I agree about CAPTCHA, but we can bother upset to pas s through it everywhere in the site..I am working on a strategy, I will post it here.. – Patriks May 24 '13 at 16:12

Two more possibilities:

  1. You could add a honeypot input field to your form which you have made invisible to human users with a CSS rule - display:none. Give the input field a name like 'email'. You can verify on the server-side that this field is blank since humans won't see it. Reject any submission that contains a value in that field since a robot will likely supply a fake email address in your honeypot field.

  2. You could render a hidden timestamp field in your form when the .jsp renders. Examine that returned timestamp when the form is submitted. Humans will normally take a few seconds to read the form and fill out each field. A robot submission would be quite fast from the time the form is requested to the time the bot makes the POST submission.

share|improve this answer
Hi, thanks for reply.(1) someone who wants to duplicate your request will first analyse your real request on network and that will reveal that email is not sent,and can generate script accordingly. (2) bit good but is not accurate, is like 50-50 case – Patriks May 16 '13 at 18:48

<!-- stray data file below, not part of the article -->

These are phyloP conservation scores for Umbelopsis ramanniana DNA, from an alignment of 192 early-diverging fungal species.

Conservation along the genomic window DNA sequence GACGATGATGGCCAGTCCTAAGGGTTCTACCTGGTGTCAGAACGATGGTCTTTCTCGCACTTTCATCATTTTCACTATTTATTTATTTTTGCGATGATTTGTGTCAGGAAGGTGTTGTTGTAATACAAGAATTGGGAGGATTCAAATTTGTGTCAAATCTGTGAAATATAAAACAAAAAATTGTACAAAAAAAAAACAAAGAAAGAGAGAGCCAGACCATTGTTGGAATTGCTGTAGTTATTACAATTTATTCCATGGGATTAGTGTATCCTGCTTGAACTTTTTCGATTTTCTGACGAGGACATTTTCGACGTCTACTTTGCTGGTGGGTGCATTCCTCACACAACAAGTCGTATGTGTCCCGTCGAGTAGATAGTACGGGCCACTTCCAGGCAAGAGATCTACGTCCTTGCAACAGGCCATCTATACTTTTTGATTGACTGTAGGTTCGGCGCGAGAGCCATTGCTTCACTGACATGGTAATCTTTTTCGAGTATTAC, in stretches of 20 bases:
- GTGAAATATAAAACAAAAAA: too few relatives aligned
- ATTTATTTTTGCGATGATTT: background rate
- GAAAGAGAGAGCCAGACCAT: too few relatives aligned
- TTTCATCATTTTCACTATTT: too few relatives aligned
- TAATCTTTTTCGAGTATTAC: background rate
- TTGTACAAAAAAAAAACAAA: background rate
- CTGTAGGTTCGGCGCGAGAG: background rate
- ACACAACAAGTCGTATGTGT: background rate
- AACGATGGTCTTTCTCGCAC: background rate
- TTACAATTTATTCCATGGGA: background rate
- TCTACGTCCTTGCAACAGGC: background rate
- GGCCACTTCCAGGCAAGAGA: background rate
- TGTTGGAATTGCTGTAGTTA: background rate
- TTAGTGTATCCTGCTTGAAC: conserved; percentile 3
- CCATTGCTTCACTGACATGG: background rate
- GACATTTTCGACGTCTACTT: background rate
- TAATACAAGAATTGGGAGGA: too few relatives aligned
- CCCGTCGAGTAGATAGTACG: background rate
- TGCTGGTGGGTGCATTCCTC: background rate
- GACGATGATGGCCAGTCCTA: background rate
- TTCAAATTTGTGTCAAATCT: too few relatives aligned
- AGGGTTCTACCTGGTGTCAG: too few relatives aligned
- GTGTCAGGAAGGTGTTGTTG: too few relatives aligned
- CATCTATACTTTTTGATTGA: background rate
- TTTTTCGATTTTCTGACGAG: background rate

This might be somewhat complicated, but you could design an algorithm that changes a token based on ticks from timestamps. So, the user is issued a token and the application notes the time as well. The algorithm then alters the token based on a defined (secret) pattern. Then when the form is submitted you analyze the token and the timestamp delta between initial log in and when someone form submission to ensure 2 things. 1. That your delta is humanly possible. And 2. That the pattern matches the between the token and the timestamp.

share|improve this answer
Very close to what I am searching.. can you go in bit detail please? – Patriks May 23 '13 at 6:38
Start with a defined (secretive) pattern of characters, then when someone logs is you record the timestamp and issue a token. You then modify this token by factors based on the above pattern per each "tick" (minute, hour, second, etc) that the person is logged in for. Then when this person submits the form, you grab the token that you've issued to them as well as the modified version you've recorded and compare the 2 against both the pattern and the timestamp delta from when the person logged in to when they submitted to the form – Commodore Timo Jun 6 '13 at 16:08